Protestant nonconformity in Breedon on the Hill

Breedon on the Hill is in north-west Leicestershire, five miles north of Ashby de la Zouch and on the Derbyshire border.

Two Protestant nonconformists were noted in 1676, but the main form of dissent in the parish at that date appears to have been Roman Catholicism[1]. No dissenters were noted in 1706, although some attended the parish church infrequently. It was said they sometimes attended the Presbyterian meeting, but no information was given as to where that was held; it does not appear to have been in Breedon. In 1709, the licensed curate recorded just two dissenters.[2]

General Baptists

In 1829, 50 General Baptists were said to meet in a house in Breedon.[3]

Primitive Methodists

There were 15 Primitive Methodists meeting in a house in Breedon in 1829.[4]

Wesleyan Methodists

The Wesleyan Methodists had a chapel in Breedon in 1829, attended by 60 people.[5] Two Wesleyan Methodists chapels are recorded in the parish in 1851, probably one in Breedon itself and the other in another township in the parish. The larger was built in 1800, had 90 free seats and 56 others, and on Sunday 30 March was attended by 75 people in the afternoon and 60 in the evening.[6] The other was built in 1825, had 48 free and 45 other seats, and had just a single morning service, attended by 20 people.[7] Neither chapel had a Sunday school attached. The smaller of the chapels listed in the 1851 census may have been in Tonge, for which there was no separate return. Directories add to the confusion, with White’s 1846 directory saying the Wesleyan chapel in Breedon had been build about 40 years previously,[8] while the same publisher’s directory of 1863 records a date of 1828.[9] Either entry could be referring to Breedon itself, or its chapelries of Tonge or Wilson, which also had Wesleyan chapels.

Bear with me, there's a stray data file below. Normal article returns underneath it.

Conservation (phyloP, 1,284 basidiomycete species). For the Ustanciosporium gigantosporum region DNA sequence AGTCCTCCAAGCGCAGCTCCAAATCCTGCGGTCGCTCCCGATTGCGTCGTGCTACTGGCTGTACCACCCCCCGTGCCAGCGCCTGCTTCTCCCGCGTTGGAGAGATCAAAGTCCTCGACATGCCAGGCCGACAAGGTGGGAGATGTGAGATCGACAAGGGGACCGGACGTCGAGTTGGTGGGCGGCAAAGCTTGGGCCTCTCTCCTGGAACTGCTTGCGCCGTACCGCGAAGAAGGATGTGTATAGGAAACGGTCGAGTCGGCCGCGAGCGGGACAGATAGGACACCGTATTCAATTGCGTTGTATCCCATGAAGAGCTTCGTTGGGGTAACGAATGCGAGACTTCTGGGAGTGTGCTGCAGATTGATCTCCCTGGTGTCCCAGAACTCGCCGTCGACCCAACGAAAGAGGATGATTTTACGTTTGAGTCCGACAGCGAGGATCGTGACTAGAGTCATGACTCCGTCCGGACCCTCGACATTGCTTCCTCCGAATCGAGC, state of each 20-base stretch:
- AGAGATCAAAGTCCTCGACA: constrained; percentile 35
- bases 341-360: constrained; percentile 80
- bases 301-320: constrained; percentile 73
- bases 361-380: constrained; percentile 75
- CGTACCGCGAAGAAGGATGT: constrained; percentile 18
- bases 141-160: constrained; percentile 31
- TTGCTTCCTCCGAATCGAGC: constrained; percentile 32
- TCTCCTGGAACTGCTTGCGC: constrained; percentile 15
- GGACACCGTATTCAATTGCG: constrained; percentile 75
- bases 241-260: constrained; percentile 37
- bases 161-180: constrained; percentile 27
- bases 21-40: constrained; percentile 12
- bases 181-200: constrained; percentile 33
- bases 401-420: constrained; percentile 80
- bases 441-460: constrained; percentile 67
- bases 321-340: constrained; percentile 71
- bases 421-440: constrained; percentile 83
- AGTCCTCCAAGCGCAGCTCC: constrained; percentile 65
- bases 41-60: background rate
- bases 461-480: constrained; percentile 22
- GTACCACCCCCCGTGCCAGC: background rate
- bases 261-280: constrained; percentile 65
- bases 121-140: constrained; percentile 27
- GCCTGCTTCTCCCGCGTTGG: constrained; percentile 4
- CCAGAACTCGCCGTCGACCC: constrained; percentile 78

Wesleyan Reformed Church

By 1851 there was also a Wesleyan Reformed meeting in Breedon on alternate Sunday nights, in the house of a member of the congregation. The evening service on 30 March 1851 was attended by 60 people, which was the full capacity of the building, including 10 standing.[10] They built their own chapel in the parish in 1858.[11]

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[1]A. Whiteman, The Compton Census of 1676: A Critical Edition (London, 1986), p. 329

[2] J. Broad (ed.), Bishop Wake’s Summary of Visitation Returns from the Diocese of Lincoln, 1706-1715 (Oxford, 2012), II, p. 732

[3] ROLLR, QS 95/2/1/67

[4] ROLLR, QS 95/2/1/67

[5] ROLLR, QS 95/2/1/67

[6] TNA, HO 129/444/1/20

[7] TNA, HO 129/444/1/23

[8]W. White, Hist., Gaz. and Dir. of Leics. and Rutland (Sheffield, 1846), 329

[9]W. White, Hist., Gaz. and Dir. of Leics. and Rutland (Sheffield, 1863), 472

[10] TNA, HO 129/444/1/21

[11]W. White, Hist., Gaz. and Dir. of Leics. and Rutland (Sheffield, 1863), 472